Tuesday, January 26, 2010
Finding the Seam: Bluegrass and Country
This essay is a reposting, with slight editing, of my monthly column for the California Bluegrass Association's online Welcome Column which appears daily here. It's well worth a look.
Finding the Seam
“How many of you like classic country? Would you like to hear a song by Hank Williams (Ernest Tubb, Merle Haggard, Merle Travis, Hank Snow, George Jones)?” The voice from the stage at your favorite bluegrass festival asks the question. How many times have you heard a cry from the audience, “No, play more Bill Monroe?” Now, let's take a walk out through the field where all the pickers are parked. Drift around through the camp sites and listen to the music the field pickers are playing. Much of it is material from the world of classic country. You hear songs by all of the singers listed above at least as frequently as you hear the classic bluegrass songs of the first generation. Why do we find this at a bluegrass festival? I submit there are two reasons. First, it's familiar. Second, it's easier to play country songs than bluegrass. Hence, from both a listening point of view and a playing one, many people at bluegrass festivals like to hear plenty of what's called “classic country.”
When Bill Monroe joined the Grand Ol' Opry in 1939 there appears not to have been any distinction drawn between various forms of country music. It was often called hillbilly music, but included elements of country and old time from various regions. With the addition of Lester Flatt and Earl Scruggs to his Blue Grass Boys an emerging sound drew huge responses, but it was still country music. It was only later in his career when Monroe began accepting the name “bluegrass” that had been attached to it that he became increasingly interested (not to say obsessed) in cultivating his legacy. Nevertheless, the advent of rock and roll and the Nashville approach to it seems to have knocked traditional sounding music for a loop. And with the dramatic difference that has developed there seems to be little chance of finding an accepatable accomodation. But maybe all isn't lost.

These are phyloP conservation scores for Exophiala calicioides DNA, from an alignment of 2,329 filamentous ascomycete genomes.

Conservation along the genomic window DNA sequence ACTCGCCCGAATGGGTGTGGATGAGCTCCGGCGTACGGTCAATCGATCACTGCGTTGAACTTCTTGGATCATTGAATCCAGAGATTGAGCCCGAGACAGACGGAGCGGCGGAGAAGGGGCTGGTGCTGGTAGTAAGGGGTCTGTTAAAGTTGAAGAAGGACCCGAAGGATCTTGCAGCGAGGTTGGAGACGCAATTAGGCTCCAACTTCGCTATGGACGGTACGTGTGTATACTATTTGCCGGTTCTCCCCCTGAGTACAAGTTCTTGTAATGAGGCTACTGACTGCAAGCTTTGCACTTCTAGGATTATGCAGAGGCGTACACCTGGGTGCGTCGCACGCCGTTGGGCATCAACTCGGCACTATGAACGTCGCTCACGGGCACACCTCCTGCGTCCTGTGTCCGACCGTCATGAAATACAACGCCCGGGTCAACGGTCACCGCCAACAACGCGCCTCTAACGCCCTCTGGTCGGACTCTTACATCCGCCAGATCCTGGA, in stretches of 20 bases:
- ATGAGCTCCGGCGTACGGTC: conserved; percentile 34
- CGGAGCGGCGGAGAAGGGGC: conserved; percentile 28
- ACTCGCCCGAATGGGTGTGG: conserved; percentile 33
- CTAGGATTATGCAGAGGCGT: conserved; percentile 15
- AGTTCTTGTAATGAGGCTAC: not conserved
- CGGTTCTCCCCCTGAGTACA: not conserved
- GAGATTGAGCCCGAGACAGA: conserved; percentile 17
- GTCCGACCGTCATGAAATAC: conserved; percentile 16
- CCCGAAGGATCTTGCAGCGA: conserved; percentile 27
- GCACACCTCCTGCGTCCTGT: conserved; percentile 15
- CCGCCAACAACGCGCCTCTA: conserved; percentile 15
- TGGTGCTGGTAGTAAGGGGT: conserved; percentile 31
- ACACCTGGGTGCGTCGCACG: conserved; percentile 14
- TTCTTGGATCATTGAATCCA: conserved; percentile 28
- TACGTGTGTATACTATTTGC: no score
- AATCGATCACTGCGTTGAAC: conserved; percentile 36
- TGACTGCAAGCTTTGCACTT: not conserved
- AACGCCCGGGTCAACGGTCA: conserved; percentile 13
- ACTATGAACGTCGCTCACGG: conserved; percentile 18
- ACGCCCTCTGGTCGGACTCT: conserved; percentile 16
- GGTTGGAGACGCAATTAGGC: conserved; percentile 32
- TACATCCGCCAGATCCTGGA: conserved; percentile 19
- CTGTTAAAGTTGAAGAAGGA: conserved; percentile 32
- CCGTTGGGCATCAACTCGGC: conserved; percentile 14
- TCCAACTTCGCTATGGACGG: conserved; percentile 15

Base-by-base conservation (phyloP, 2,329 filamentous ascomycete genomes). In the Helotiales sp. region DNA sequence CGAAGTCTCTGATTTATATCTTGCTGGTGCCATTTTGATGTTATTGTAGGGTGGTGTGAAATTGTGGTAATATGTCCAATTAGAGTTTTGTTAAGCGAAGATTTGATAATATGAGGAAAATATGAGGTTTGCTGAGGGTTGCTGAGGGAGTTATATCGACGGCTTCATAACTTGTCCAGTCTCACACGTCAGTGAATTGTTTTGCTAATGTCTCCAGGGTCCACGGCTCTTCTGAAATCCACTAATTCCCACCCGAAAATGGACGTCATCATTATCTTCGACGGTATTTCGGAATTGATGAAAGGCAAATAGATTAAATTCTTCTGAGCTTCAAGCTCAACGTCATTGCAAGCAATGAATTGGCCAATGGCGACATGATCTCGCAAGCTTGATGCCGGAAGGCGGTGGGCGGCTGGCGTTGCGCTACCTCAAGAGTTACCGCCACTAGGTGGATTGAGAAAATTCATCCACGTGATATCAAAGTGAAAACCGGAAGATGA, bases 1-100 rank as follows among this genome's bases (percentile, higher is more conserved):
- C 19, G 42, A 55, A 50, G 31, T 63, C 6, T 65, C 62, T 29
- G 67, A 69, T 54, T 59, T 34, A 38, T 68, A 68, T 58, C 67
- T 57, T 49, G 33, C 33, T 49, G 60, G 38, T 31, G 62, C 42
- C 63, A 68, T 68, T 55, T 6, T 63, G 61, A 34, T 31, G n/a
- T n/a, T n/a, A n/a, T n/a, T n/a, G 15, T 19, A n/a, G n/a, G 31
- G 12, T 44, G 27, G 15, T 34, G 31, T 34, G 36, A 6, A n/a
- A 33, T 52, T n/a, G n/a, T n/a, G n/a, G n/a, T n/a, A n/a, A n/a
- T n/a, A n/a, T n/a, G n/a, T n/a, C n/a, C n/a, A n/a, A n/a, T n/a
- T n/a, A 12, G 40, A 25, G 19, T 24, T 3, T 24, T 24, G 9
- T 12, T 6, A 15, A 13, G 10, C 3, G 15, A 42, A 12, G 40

Recently a number of country performers have made bluegrass projects. Kathy Mattea, Michael Martin Murphy, Charlie Daniels, Merle Haggard, and, of course, Patty Loveless and Vince Gill are all presently or formerly well-established country performers who have recently cut bluegrass albums. Now, there are a couple of ways of looking at this. One way would be to cynically hold that as their country allure fades, these performers see moving to bluegrass as a way to prolong their careers. “After all,” the cynics might say, “bluegrass represents a less expensive show to produce than today's massive, electric acts 'enhanced' by fireworks than traveling with a bluegrass band to festivals and auditoriums.” In this view, bluegrass is merely a way to create more longevity with an older and more nostalgic audience. This appears to be the response that many dedicated bluegrass fans have taken. Another posture would be to suggest that these performers, nurtured in hearing country music on the radio and watching it on TV grew up in an era when mainstream country maintained a close relationship to its rural, more simple roots. These people cherish the value of a song and a melody supported by acoustic instruments and presented with simplicity and grace they experienced in their homes and churches or heard on radio and records.